Closet Encounters

New website offers men fashion advice and where to find cool clothes

New website offers men fashion advice and where to find cool clothes

Backpack on Need
Need's November line-up includes a wool shirt by Jiberish and a backpack by Fjällräven. Photo courtesy of Need
Matt Alexander, founder of Need
Site founder Matt Alexander wants to give men a good read while upgrading their wardrobe.  Photo courtesy of Need
Boots on Need
The round toe boot from Red Wing is November's shoe of choice.  Photo courtesy of Need
Backpack on Need
Matt Alexander, founder of Need
Boots on Need

A new Texas-based website hopes to give men updated closets one month at a time, while also providing engaging long-form content and fashion advice. Need, which launched earlier this month, offers a monthly season-appropriate wardrobe designed to give men a bit of style for their daily lives.

“We’re looking for the type of guy in his late 20s, 30s, and early 40s that’s beginning to become invested in dressing well,” site founder Matt Alexander says. “They’re interested in quality and looking respectful rather than just going into a shop blindly and buying a shirt.”

The site only offers one type of shirt, jacket, shoe, etc. per month, specializing in hard-to-find-online, high-quality clothes that are perfect for Texas seasons. The November line-up includes a heavy wool shirt from Denver-based Jiberish and a weekender coat by Filson.

 “The site is for a guy that cares about looking good but is also willing to open up to advice,” says founder Matt Alexander.

“The site is for a guy that cares about looking good but is also willing to open up to advice,” says Alexander, who operates the site from Dallas.

Although there are several e-commerce sites like Gilt and JackThreads out there, Alexander says that Need is different because it eschews fire sales for up-to-date fashions that come only once a month. The curated collection features higher-end brands.

“JackThreads and Gilt, they sell different stuff every day,” Alexander says. “It’s usually discounted stuff from last season, and that’s not to say it’s bad — I love it — but we’re fundamentally different. We’re providing new products that you can’t really find online.”

Alexander says he first got the idea for Need in December 2012 when he was hired to work for a menswear company. He had been interested in fashion before, but this was his first foray into the business side. He came away thinking he could do a better job.

“I was in London at the time [that I thought of Need],” he says. “I came back to Dallas and was having dinner with a friend, who is now the company’s lawyer, and he convinced me to pitch the idea in Dallas. He said we’d be funded in 30 days.”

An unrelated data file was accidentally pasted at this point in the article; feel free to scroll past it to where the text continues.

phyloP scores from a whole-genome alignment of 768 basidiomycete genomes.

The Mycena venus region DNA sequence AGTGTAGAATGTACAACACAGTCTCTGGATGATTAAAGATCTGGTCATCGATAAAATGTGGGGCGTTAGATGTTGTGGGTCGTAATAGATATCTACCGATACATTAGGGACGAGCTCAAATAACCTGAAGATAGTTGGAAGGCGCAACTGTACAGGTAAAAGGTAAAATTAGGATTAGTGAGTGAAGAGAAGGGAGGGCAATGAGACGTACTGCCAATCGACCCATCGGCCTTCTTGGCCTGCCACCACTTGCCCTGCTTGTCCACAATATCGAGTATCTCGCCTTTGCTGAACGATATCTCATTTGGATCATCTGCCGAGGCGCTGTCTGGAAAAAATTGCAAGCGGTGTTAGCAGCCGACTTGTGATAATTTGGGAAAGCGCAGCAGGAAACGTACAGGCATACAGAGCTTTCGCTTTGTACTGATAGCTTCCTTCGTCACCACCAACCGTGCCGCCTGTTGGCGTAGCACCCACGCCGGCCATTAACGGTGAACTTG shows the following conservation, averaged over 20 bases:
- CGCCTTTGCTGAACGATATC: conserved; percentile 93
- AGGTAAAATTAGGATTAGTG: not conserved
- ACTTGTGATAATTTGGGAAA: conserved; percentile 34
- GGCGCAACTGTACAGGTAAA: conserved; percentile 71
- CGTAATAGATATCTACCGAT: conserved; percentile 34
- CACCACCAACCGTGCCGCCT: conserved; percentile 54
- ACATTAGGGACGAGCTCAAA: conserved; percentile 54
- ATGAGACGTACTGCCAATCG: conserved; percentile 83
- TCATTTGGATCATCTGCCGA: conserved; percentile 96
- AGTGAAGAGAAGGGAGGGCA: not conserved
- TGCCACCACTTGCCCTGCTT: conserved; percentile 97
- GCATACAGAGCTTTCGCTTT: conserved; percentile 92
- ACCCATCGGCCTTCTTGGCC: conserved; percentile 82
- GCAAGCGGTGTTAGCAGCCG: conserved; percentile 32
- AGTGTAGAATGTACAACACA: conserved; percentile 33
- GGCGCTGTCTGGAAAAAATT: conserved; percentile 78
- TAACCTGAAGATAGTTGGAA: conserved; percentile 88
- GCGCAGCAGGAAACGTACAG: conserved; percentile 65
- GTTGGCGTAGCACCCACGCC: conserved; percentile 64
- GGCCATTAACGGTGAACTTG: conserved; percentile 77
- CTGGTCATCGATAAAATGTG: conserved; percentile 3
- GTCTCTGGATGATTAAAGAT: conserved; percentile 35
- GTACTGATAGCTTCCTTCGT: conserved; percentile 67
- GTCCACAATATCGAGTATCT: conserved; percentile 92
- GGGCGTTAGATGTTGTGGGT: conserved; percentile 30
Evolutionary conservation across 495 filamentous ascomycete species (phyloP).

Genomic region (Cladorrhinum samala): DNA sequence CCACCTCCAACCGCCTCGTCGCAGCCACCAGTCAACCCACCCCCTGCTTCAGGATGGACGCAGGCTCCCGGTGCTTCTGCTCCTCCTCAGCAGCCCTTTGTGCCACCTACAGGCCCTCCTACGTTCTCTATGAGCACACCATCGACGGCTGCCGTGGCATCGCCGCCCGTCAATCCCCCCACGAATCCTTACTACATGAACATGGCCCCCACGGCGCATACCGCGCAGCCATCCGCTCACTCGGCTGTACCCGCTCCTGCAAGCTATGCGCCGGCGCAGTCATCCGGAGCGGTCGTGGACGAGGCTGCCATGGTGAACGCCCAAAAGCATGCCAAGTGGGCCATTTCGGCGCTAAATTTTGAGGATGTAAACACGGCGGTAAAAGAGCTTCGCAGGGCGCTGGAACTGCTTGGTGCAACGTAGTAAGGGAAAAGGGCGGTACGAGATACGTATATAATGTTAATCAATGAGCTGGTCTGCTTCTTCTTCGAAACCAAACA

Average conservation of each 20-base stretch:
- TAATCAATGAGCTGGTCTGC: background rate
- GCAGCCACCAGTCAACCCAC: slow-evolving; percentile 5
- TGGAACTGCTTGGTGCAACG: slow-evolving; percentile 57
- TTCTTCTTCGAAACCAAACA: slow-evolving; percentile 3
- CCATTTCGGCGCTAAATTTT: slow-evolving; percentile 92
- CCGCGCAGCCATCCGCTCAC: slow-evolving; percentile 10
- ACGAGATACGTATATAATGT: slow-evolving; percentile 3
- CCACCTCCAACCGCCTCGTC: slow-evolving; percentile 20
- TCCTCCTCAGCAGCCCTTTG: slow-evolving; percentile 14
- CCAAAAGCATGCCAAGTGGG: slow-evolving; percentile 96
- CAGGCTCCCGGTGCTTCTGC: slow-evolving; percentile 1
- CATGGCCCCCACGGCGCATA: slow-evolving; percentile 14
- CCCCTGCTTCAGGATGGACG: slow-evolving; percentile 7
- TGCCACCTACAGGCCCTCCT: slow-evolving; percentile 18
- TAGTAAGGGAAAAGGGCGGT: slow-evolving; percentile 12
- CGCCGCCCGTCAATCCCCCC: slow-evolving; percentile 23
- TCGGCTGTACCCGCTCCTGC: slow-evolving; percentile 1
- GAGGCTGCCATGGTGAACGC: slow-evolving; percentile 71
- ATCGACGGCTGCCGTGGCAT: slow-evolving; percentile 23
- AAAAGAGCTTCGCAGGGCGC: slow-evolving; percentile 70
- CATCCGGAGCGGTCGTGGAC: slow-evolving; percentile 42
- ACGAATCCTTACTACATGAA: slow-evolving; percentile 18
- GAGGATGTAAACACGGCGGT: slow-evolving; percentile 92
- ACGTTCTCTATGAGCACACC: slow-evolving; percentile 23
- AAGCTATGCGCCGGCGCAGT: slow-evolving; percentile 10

Alexander thought about it for most of January before deciding to pitch the idea to some potential investors in February 2013. Need received funding to move forward within the month.

But Need isn’t just about the clothes. The publication component, Imprint, will feature writers and photographers to answer men’s fashion questions. Alexander plans to publish several new articles and photo essays each day. One of the first will be a piece by a couple of National Geographic contributors about riding motorcycles across the country.

“I’ve run several online publications,” he says, “and through that world I’ve had this very solid belief that people, particularly men, respond really well to finding out why things are the way they are — what makes them relevant or interesting.”

He says that online content has become too trite and often exists only to drive sales. He envisions Imprint as a complement to Need’s clothing selection, a way to keep users interested in the site even after the clothes are sold out for the month.

“We’re looking at really interesting articles that you wouldn’t otherwise find unless you were reading more traditional print magazines,” Alexander says. “It won’t be lists and slideshows.”

To add to the ambition, Alexander says that Need will eventually spread to other cities — he's looking at New York, London and San Francisco — for a localized aspect so that the clothes are appropriate for the climate. Imprint will also feature video to complement the original writing and photography.

It’s still early, but Alexander hopes to begin branching out in early to mid-2014.

“There’s no huge science to it,” he says. “In essence, we’re really focused on just making sure that we perform well and we offer something really useful right now. The initial response has been far better than we could’ve hoped for. We’re in a good position right now.”